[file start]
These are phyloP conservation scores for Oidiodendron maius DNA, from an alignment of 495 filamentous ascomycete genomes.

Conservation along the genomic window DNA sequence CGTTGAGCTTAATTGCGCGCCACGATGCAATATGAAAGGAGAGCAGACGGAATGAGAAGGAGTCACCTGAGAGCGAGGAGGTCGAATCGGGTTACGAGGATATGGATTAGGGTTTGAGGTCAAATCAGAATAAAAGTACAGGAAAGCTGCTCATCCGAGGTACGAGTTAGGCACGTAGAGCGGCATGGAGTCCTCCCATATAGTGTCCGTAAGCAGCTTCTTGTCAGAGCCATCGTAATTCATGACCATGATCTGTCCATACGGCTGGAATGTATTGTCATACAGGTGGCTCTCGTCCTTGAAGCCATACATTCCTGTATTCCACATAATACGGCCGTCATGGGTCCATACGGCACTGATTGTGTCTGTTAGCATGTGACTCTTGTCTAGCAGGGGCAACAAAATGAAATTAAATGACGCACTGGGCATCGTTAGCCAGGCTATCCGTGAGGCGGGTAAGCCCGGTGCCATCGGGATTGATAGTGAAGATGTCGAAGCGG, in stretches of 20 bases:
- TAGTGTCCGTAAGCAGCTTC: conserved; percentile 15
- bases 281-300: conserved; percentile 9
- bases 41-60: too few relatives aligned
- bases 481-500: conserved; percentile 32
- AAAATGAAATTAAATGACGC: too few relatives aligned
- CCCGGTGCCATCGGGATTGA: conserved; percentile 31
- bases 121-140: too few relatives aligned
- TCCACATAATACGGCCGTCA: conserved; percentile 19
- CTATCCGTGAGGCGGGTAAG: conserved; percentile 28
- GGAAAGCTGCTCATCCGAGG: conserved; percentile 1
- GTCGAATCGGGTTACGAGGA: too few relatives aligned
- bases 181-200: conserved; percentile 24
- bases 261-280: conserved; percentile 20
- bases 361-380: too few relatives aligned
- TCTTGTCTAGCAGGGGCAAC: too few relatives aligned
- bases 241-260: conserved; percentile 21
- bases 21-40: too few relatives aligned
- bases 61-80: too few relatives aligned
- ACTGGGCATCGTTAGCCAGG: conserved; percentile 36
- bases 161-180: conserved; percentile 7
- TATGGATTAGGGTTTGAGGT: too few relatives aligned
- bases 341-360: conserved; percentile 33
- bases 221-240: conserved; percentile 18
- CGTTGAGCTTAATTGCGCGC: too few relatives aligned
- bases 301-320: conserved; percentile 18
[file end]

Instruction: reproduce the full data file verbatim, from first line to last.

These are phyloP conservation scores for Oidiodendron maius DNA, from an alignment of 495 filamentous ascomycete genomes.

Conservation along the genomic window DNA sequence CGTTGAGCTTAATTGCGCGCCACGATGCAATATGAAAGGAGAGCAGACGGAATGAGAAGGAGTCACCTGAGAGCGAGGAGGTCGAATCGGGTTACGAGGATATGGATTAGGGTTTGAGGTCAAATCAGAATAAAAGTACAGGAAAGCTGCTCATCCGAGGTACGAGTTAGGCACGTAGAGCGGCATGGAGTCCTCCCATATAGTGTCCGTAAGCAGCTTCTTGTCAGAGCCATCGTAATTCATGACCATGATCTGTCCATACGGCTGGAATGTATTGTCATACAGGTGGCTCTCGTCCTTGAAGCCATACATTCCTGTATTCCACATAATACGGCCGTCATGGGTCCATACGGCACTGATTGTGTCTGTTAGCATGTGACTCTTGTCTAGCAGGGGCAACAAAATGAAATTAAATGACGCACTGGGCATCGTTAGCCAGGCTATCCGTGAGGCGGGTAAGCCCGGTGCCATCGGGATTGATAGTGAAGATGTCGAAGCGG, in stretches of 20 bases:
- TAGTGTCCGTAAGCAGCTTC: conserved; percentile 15
- bases 281-300: conserved; percentile 9
- bases 41-60: too few relatives aligned
- bases 481-500: conserved; percentile 32
- AAAATGAAATTAAATGACGC: too few relatives aligned
- CCCGGTGCCATCGGGATTGA: conserved; percentile 31
- bases 121-140: too few relatives aligned
- TCCACATAATACGGCCGTCA: conserved; percentile 19
- CTATCCGTGAGGCGGGTAAG: conserved; percentile 28
- GGAAAGCTGCTCATCCGAGG: conserved; percentile 1
- GTCGAATCGGGTTACGAGGA: too few relatives aligned
- bases 181-200: conserved; percentile 24
- bases 261-280: conserved; percentile 20
- bases 361-380: too few relatives aligned
- TCTTGTCTAGCAGGGGCAAC: too few relatives aligned
- bases 241-260: conserved; percentile 21
- bases 21-40: too few relatives aligned
- bases 61-80: too few relatives aligned
- ACTGGGCATCGTTAGCCAGG: conserved; percentile 36
- bases 161-180: conserved; percentile 7
- TATGGATTAGGGTTTGAGGT: too few relatives aligned
- bases 341-360: conserved; percentile 33
- bases 221-240: conserved; percentile 18
- CGTTGAGCTTAATTGCGCGC: too few relatives aligned
- bases 301-320: conserved; percentile 18